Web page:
Addie Joss tossed a no-hitter on April 20 that represented the final shutout of his career.  Less than a year after tossing his hitless gem, Joss died of tubercular meningitis.  Cleveland players threatened mutiny until American League officials canceled their game the day of his funeral so they could attend it en masse.

• Despite posting a league-leading 1.26 ERA, Ed Walsh finished the campaign with a record of 18-20.  Walsh’s White Sox teammates batted a collective .211 over the course of the season – the lowest mark in history.

• The A's established an American League record by compiling a team ERA of 1.79.

• Walter Johnson’s 25 victories made him the first Washington Senators pitcher to surpass 20 wins in a season.

• William Howard Taft became the first U.S. President to throw out the first ball at the Washington home opener.

Walter Johnson led the American League with 313 strikeouts, topping the junior circuit in that category for the first of 12 times.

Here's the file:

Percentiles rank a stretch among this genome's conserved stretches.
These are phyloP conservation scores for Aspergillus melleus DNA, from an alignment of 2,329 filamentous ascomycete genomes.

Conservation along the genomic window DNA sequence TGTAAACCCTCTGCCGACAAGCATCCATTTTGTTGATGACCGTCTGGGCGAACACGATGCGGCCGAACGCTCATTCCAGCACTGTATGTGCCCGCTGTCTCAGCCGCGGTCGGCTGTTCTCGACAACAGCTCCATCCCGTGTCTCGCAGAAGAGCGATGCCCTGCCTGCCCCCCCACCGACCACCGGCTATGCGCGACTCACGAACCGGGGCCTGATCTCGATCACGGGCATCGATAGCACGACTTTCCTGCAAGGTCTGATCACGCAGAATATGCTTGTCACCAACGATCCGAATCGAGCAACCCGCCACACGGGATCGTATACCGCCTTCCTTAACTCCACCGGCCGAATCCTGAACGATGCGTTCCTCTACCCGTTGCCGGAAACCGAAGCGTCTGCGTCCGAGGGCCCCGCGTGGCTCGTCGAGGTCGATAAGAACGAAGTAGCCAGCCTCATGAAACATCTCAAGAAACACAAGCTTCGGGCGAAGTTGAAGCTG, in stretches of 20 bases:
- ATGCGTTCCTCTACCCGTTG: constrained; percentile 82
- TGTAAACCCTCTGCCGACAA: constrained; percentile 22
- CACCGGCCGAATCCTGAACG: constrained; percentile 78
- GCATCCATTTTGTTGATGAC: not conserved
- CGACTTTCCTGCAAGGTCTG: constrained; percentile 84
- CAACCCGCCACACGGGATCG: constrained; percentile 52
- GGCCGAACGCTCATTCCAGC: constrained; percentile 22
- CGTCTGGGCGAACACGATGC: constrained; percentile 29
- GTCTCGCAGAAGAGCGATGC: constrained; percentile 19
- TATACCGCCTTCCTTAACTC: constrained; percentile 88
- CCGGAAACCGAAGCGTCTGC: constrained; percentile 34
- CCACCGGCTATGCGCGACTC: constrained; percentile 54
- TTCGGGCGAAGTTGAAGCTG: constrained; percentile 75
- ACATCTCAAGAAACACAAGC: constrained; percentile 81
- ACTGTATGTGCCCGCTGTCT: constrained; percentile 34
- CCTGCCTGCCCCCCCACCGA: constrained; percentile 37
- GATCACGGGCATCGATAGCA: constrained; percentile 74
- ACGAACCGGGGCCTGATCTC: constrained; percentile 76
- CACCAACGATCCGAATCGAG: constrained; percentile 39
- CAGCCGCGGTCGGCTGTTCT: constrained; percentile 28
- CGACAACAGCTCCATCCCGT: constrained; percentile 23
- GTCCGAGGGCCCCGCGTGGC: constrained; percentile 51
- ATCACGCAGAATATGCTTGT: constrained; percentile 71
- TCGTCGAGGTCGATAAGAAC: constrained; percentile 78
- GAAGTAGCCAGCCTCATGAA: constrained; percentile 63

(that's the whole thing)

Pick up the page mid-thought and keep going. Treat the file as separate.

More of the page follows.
• Earle Mack of the A's became the first son to play in the major leagues for his father (Connie Mack).

• Philadelphia’s Jack Coombs and Chicago’s Ed Walsh locked up in a 16-inning scoreless tie on August 4.

• Detroit's Sam Crawford led the league with 120 runs batted in and 19 triples.

• New York's Russ Ford posted a record of 26-6, setting in the process an American League rookie record for highest winning percentage (.813).  His 26 wins and eight shutouts also remain records for A.L. rookies.

• On Sept. 17, Detroit pitcher Ed Summers hit two homers in one game.

• On Sept. 30, the Browns' Ray Jansen played in his only major league game and went 4-for-5.

Batting

TM G AB R H RBI AVG 2B 3B HR SB CS TB OBP SLG OPSLG GIDP SF SH
BOS 1586 5204 637 1350 527 .181 175 87 43 194 1828 .292 .232 .555 227
CHA 1586 5024 456 1058 351 .189 115 58 7 183 0 1310 .347 .237 .592 0 0 189
CLE 1664 5390 548 1316 460 .220 188 64 9 189 0 1659 .295 .267 .563 0 0 189
DET 1582 5039 679 1317 548 .209 190 72 28 249 1735 .334 .259 .603 197